What Managers can learn from Captain David Marquet – Based on a true story

The following thoughts are based on the real life story of Capt David Marquet on his assignment for Santa Fe. The principles are apt for managing IT  knowledge workers ; try them in real life and see the difference! Fine print: Don’t expect the change to occur during overnight.

One school of thought is that leaders are born having natural leadership qualities that have been passed on by their forefathers from generation to generation while the other equally compelling idea is that any individual, if given the opportunity, the right training, gains noteworthy life-changing experiences and possess the right attitude can be molded to become a great leader.

 

Fast forward to Capt. David Marquet a former submarine commander.  He has been studying for a year to command S/S Olympia but after a last minute shift in assignments, he found himself assigned to S/S Santa Fe which had the reputation of being the worst ship in the U. S. Naval fleet and he has to get it ready for inspection in six months.

 

Mr. Marquet gave us radical ways of leading people, breaking away from the myth that a good leader should bear all the responsibilities and make all the decisions that can make or break any organization. His ideas were contrary to our age-old stereotypes of leaders who essay that a group’s performance deteriorates when a “good” leader leaves; conversely, Mr. Marquet believes that the group deteriorated because he did not effectively train his people to become leaders themselves and now they are lost without his authoritarian type of leadership.

 

Today, Capt. Marquet is enjoying the respect and admiration for his innovative but highly successful leadership style.  Evidently, even Capt. Marquet will reject this preposterous idea because he admits that he was just like those controlling and highly-stressed stereotype managers.  If he was to follow the leadership instincts he thought worked for him in the past, then he will just be barking orders to his people to do this and that,  expect to hear no more than their crisp “Aye, aye, Captain,” and accomplish very little.   Of course, this sad nuclear submarine environment could well be another badly managed workplace – with bad-performing employees having very low self-esteem, high attrition, in a highly charged and highly-stressful environment.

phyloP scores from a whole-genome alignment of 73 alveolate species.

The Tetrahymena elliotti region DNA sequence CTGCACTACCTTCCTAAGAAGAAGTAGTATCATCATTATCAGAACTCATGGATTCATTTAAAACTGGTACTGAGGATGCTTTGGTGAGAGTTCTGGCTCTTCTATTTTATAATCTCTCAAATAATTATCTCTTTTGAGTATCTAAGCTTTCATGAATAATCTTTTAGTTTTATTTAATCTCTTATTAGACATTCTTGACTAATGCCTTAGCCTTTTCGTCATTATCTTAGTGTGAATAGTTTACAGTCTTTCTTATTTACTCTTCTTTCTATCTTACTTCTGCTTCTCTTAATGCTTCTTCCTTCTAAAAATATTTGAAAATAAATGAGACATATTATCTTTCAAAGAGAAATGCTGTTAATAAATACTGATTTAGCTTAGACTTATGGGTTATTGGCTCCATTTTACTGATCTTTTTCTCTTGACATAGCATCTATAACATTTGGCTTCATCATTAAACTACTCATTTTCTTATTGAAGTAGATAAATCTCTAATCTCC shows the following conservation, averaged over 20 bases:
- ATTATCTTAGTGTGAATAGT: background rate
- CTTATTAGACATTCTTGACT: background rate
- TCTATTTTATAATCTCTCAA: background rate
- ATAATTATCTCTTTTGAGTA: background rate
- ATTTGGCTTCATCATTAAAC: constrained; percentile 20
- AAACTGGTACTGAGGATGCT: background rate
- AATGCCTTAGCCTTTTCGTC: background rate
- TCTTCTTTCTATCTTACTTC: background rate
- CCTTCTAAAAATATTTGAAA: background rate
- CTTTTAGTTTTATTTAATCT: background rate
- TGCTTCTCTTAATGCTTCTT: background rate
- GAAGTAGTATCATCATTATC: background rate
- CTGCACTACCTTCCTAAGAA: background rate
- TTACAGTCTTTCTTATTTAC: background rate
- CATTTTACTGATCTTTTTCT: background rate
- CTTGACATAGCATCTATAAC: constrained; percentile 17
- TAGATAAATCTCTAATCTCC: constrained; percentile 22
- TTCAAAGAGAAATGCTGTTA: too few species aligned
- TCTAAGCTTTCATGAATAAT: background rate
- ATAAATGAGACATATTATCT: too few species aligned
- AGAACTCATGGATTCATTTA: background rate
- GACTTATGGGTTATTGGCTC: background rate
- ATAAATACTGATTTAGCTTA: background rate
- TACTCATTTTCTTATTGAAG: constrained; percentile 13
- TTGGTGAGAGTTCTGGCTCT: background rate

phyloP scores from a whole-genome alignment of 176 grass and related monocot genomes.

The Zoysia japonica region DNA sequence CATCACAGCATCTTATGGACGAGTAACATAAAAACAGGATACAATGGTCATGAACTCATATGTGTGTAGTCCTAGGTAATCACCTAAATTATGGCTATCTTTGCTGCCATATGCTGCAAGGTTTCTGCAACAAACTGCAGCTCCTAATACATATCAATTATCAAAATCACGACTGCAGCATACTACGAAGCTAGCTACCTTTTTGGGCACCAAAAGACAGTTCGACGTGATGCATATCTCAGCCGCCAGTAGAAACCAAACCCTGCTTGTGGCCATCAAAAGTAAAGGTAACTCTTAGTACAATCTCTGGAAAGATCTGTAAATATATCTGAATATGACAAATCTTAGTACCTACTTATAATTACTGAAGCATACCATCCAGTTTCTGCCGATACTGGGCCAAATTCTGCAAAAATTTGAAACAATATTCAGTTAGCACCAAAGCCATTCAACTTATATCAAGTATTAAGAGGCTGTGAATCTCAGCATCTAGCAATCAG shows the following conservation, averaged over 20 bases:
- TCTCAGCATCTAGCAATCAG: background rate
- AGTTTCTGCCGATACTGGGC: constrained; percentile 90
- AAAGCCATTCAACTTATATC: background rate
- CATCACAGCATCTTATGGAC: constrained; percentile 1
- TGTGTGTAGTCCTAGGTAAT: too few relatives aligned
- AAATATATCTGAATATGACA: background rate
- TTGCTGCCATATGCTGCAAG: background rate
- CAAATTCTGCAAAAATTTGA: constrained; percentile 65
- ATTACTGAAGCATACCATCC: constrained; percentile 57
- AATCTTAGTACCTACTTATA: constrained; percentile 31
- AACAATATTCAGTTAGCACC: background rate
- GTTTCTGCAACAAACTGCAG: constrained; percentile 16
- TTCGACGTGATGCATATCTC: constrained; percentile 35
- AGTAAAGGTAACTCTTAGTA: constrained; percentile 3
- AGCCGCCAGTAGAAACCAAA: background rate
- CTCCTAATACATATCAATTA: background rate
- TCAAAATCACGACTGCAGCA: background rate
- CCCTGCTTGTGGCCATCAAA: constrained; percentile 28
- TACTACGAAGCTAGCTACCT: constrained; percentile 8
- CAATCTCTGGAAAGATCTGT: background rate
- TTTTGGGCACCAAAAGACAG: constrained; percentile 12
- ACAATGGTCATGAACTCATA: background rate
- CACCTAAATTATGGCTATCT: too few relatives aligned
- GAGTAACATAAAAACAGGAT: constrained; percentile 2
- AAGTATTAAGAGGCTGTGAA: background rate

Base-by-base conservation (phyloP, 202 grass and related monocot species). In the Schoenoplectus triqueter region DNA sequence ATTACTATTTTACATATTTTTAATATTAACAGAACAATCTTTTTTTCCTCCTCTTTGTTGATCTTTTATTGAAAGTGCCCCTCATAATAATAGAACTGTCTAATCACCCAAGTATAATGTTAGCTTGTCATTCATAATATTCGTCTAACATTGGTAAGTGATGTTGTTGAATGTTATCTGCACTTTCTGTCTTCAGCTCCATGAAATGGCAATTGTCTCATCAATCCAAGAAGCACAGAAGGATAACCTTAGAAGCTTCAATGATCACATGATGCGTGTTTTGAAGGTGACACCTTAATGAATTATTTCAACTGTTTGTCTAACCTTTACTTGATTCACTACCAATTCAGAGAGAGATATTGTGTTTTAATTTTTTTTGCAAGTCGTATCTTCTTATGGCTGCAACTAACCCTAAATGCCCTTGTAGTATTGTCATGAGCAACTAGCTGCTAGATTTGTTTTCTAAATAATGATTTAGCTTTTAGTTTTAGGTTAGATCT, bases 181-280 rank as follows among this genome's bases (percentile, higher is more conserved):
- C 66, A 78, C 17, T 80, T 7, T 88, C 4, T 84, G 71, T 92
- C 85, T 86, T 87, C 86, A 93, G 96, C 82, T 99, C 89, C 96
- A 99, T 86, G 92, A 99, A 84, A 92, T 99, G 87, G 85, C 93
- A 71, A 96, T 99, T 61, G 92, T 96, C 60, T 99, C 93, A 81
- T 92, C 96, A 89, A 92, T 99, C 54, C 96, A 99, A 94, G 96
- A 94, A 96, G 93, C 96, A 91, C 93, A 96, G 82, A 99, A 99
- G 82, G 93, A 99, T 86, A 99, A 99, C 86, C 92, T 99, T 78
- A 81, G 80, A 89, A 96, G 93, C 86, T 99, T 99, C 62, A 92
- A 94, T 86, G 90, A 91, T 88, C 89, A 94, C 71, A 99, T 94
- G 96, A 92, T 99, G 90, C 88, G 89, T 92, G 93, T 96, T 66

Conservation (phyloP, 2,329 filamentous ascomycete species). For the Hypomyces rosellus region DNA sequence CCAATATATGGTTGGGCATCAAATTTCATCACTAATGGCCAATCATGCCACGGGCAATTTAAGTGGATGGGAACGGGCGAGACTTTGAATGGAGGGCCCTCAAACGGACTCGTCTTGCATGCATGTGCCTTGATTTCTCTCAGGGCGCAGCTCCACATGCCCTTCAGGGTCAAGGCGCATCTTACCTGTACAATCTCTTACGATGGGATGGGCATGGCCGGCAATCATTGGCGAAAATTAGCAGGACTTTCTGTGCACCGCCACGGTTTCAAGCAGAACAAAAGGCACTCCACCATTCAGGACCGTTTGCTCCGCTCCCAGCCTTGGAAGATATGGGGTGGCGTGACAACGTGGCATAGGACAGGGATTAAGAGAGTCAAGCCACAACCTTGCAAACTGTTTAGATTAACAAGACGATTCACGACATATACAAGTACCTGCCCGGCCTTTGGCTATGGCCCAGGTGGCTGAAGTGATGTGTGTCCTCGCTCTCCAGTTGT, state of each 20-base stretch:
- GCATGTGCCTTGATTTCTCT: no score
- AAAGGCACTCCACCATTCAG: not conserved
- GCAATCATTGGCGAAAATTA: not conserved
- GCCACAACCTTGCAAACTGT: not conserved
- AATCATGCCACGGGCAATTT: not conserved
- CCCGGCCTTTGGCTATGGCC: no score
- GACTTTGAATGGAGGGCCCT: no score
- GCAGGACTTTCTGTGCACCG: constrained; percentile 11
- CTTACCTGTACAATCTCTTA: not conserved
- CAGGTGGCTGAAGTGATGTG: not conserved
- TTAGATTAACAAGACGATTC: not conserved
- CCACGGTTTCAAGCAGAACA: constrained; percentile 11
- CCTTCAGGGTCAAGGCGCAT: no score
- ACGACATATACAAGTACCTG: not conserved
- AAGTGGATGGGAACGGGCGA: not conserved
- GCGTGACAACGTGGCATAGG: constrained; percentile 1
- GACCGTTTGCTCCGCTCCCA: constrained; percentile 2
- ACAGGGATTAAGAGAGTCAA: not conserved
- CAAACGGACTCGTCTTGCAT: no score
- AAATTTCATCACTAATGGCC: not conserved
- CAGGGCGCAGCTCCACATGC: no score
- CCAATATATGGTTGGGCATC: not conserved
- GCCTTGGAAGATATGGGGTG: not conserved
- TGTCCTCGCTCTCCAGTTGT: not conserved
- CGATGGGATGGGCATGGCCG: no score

Even for a well-trained trained and experienced captain, being dumped with a new assignment with very little time to prepare is just too much to handle especially if there will just be one thinking brain and a whole bunch of nothing but compliant sailors.  Then it hit him with clarity – “I have to turn these guys into thinking men, capable of making informed decisions within their turf. “

 

  1. Leadership requires open mindedness and exploring new ideas, so if you are ready for some radical leadership education, there are a lot of brave and challenging ideas we can learn from Capt. David Marquet: Never give an order, but give them intent, the objective for any action they will take. Then they will start to think what the best solution is to a problem, and then they will give their intent to you.  What happens is the psychological ownership of the task is shifted to the proponent of the solution. For instance, Toyota deems that employees should take ownership in the company by spotting quality defects and finding the solution to increase efficiency.  This philosophy has made Toyota the third world’s largest vehicle producer.